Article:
In sorting through some old newspapers I have collected over the years, I came across a 36-year-old issue of The Book Mart–issue #40, July/August 1980, which contained an review by Merritt Clifton of my publishing of Rudolf Rocker’s classic, Nationalism and Culture. Those interested in the author or the book may enjoy reading Mr. Clifton’s review which I reprint, slightly condensed, below. Since publishing Nationalism and Culture, I have issued over twenty other books, two of which are related directly to Rudolf Rocker: The Six and 33 Dunstan Houses. The first was written by Mr. Rocker while the second came from the hand of his son Fermin. When I re-published Nationalism and Culture, I wondered whether Mr. Clifton was being generous in his assessment that my publishing “career” was “just getting started.” I figured it might be my one and only book, but I was proved wrong, and I’m glad I was.
The Book-Mart, issue #40, July/August 1980
“Probably no recent small press undertaking, political or otherwise, is as ambitious as Michael Coughlin’s recent re-issue of Rudolf Rocker’s Nationalism and Culture. The book itself is ambitious enough; an historical survey of the origins, functions and real nature of government, from prehistoric times through the rise and fall of Hitler’s Reich. Author Rocker spent most of a very long lifetime researching and writing it, often while on the run from the German secret police. But beyond the scope of Rocker’s text, Coughlin faced significant technical problems. Nationalism and Culture runs nearly 600 pages. Though endorsed and praised by Bertrand Russell, Albert Einstein, Charles Beard, Will Durant, and Lewis Mumford, among others, it had been out of print for 30 years and had never been commercially published; friends of Rocker’s printed and distributed the first edition of 1948.
Coughlin, however, has reintroduced Rocker to American anarchist though anyway, in a handsome cloth-bound edition. . . . Moreover, Coughlin seems to have found the widespread audience that Nationalism and Culture never reached in Rocker’s own lifetime. . . . The Coughlin edition may become a landmark in both publishing history and North American politcal history, because Rocker addresses the major issues involved in the Iranian situation, the Quebec separatist movement, and the Third World drive toward unity against the superpowers. In Rocker’s view, nationalism and legitimate cultural evolution are mutually exclusive; nationalism tends to solidify past trends, resisting change, while culture develops through the process of change. That is,m art literature are inspired by the various social conflicts and that change aggravates, while lay citizens turn toward art and literature most intensely in times of change. In times of stasis, they require no such inspiration an dinner reinforcement.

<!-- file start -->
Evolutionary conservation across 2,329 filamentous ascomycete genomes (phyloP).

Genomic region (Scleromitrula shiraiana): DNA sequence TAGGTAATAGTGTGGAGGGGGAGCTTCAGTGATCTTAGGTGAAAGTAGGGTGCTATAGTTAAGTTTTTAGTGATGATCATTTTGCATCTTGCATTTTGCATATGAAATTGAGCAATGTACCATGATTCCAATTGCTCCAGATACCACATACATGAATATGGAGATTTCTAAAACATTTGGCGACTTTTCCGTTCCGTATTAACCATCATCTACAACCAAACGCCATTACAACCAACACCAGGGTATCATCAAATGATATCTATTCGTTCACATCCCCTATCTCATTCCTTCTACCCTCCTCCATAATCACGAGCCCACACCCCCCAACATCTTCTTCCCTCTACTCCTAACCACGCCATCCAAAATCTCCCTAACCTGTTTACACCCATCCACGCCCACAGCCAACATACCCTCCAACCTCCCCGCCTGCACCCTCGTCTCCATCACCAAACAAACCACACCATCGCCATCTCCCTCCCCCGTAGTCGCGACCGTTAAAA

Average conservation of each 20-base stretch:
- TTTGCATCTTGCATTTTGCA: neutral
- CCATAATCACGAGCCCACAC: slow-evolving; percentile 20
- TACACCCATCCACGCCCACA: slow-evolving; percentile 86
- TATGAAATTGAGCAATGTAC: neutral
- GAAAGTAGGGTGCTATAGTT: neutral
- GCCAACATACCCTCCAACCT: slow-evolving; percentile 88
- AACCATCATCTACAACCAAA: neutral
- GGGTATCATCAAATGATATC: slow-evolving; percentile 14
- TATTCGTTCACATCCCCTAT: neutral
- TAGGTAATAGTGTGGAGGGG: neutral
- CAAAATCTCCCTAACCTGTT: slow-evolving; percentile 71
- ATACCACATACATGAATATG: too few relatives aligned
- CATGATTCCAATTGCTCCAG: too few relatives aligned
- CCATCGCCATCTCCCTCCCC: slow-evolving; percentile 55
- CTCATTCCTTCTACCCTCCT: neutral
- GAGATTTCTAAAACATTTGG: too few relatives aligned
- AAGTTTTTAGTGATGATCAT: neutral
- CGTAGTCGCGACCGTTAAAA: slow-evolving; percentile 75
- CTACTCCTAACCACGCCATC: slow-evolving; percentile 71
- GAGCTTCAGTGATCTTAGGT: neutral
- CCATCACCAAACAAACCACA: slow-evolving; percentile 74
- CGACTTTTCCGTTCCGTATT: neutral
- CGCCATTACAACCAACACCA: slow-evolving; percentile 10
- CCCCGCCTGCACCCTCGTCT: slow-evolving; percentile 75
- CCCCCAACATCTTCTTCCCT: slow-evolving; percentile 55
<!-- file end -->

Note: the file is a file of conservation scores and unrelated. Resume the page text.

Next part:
Rocker died in 1958, while Coughlin was still a boy. Coughlin’s other great inspiration, E. Haldeman-Julius, died the year before he was born. Coughlin grew up as a conventionally conservative Midwesterner, served . . . in the U.S. Navy, and then became a technical writer in St. Paul, Minnesota. Along the way, however, he discovered Rocker, Haldeman-Julius, and others and came to share their opinion that government is but disguised violence against the very human liberty and dignity it purports to protect. He got into the book-business upon learning in 1976 that a large portion of Haldeman-Julius’s unsold Little Blue Books had survived a 4th-of-July warehouse fire in Kansas. Buying out the stock, he went into mail-order distribution, and remains today the leading source of Little Blue Books, new and used. Meanwhile, finding things to say of his own, he founded the anarcho-libertarian journal DANDELION, published quarterly. The first dozen issues have explored the careers and teachings of Benjamin Tucker and Lysander Spooner, discussed the reasons why anarchists and libertarians must oppose the death penalty, and most recently, attempted to dispel the widespread myth that anarchism equals terror. . . . From all indications, Coughlin is still just getting started, and his career is well worth following.”
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Until later . . .